Dim Sum at 彩晶軒 Colour Crystal or V Cuisine?? - An Openrice 4.0 rating restaurant that disappoint big time!
With Openrice giving the 2* Ming Court a 3.9 rating, I was looking forward to trying out this 4.0 rating establishment in TST East with my in-laws.
I was surprised to find the restaurant has two different English names ( V Cuisine on openrice but Colour Crystal on the business card ) sharing the same Chinese name ( 彩晶軒 )?
After two weeks of comparatively great food, this meal finally brought me back to harsh reality! Not all popular eateries in Hong Kong are good and a high rating on Openrice does not guarantee great food!
The dishes we ordered were acceptable to good with no stand outs. However, there were a few notable disapponitments
We ordered the following dishes:
- Har Gow
- Taro Croquettes
- Prawns with Thousand year egg crispy roll
- Pineapple B-B-Q buns
- Braised pig's trotters with peanuts and chui Haw sauce
- Braised chicken feet with abalone sauce.
- Prawns and yellowing chives Cheung Fun
- Braised eggplant noodles
Overall seasoning of the dim sums were good and tasted fairly delicious but construction were 'rough with an edge' The Chicken feet and Pig's trotters were a bit tough and needed more time in the cooking pot! Real disapponitment was the Cheung Fun which has an unacceptable super thick wrapper. Fillings of the B-B-Q pork buns were too sweet and too sparse for my liking. Night and day when compared to either Fu Sing's or Tim Ho Won's version. IMO, only dish worth praising was the Taro croquettes.
This meal put a big??? to the trustworthiness of Openrice rating??!!
whoa that is a heck of an entrance haha...that looks like some NY wedding hall or something
i kind of feel the same way about openrice and yelp, generally i:
1) sort of pay attention to the rating i.e. it will catch my attention with alot of smiles / high rating
2) pay attention to the # of votes (more votes the more accurate it is in general
)3) read the reviews / look at pics (it takes me a long ass time to try to read a chinese review unfortunately and i usually need some google translate help along the way) --> anyhow, I try to pay attention to what the reviews consistently say to order (figure out what dishes are best at the restaurant) + i read the bad reviews. I find when the bad reviews are like "oh i dont like the services" "its too expensive" then whatever its usually good. However when you start finding a bunch of bad reviews that are more specific towards the food then it gets more if-y
its not a perfect system, but its certainly better than like newspapers or something where one or just a few people are judging. I think its right like 75% of the time maybe or something like that, which is good enough to make me at least want to try the restaurant bc more often than not you'll find something good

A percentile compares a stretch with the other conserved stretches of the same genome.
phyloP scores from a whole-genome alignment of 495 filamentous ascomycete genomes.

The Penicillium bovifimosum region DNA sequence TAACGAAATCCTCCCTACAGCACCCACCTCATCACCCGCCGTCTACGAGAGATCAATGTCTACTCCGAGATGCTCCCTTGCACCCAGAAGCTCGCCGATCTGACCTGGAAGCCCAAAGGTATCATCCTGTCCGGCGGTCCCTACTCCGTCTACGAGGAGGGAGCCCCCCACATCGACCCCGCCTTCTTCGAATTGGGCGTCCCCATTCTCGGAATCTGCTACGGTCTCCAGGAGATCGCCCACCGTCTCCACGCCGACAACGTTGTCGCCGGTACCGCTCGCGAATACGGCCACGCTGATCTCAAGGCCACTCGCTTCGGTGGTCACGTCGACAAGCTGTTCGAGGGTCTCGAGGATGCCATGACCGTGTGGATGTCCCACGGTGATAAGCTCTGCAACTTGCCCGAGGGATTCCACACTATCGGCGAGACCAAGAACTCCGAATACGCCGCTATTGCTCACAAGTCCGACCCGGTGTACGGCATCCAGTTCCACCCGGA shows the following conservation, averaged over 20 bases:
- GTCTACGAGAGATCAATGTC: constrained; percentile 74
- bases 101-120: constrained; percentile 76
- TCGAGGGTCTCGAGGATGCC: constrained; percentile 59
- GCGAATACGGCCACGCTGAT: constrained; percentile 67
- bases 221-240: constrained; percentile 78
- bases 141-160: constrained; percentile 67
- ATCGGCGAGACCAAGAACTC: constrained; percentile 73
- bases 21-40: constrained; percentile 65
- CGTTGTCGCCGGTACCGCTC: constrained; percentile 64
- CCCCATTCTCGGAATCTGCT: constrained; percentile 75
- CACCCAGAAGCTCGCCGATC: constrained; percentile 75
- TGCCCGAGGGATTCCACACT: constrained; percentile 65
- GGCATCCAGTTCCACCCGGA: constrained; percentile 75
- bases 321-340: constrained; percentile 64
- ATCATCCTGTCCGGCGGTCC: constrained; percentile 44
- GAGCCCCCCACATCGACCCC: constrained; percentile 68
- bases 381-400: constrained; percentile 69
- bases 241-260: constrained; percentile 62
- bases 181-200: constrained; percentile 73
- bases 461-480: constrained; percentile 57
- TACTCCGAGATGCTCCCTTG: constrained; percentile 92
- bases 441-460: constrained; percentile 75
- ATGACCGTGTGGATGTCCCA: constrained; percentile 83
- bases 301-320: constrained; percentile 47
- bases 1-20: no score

I looked at v cuisine in TST though and ure right though that one would be hard to decern that it's mediocre
Correct...and with the local HK internet and social media mentality, there is a very competitive race to be prolific writer and to get some sort of crowned status with that crowd. With sites like that, people can deem themselves to be instant experts in dim sum, ramen, sushi, curry rice, pizza, and fine dining. There is also a major snobbish attitude with food knowledge in HK, which is highly emphasized unfortunately even by the more famous personalities from the likes of Chubby Michael (young god of eating) and of course loudmouth manly Ah So. Competition to "show off" and brag about knowledge and experience online in those forums unfortunately add to the crud of useless yet misleading information.
You have to tread through the waters and navigate through a ton of crap and BS to truly get a heartbeat and mark of a restaurant. You are better off focusing on finds by those on OR who really know what they are talking about/and or have their own blogs and better yet, have also published books.
In order to complete one's research on a place, start with Open Rice, look at the photos, then use blogsearch on the Chinese name of the restaurant, and see what bloggers have to say, and if you can find online newsprint (Next Magazine, Headline News, Apple Daily etc), so much the better...but food journalists are typically not as dedicated as certain bloggers...and to be honest only a handful of them are on the mark.
With sites like Yelp and OpenRice, I generally flip straight to the photos and use that as the main deciding factor. The rating can help me weed out a bad choice, but it won't guarantee greatness either. For all I know a rating could score lower because of lousy service / decor, rather than lousy food (very common on Yelp).
Appearances can deceive, but I generally have found that with food like dim sum or sushi where it's standardized enough to cross-compare, I can roughly judge how good it will be from a photo.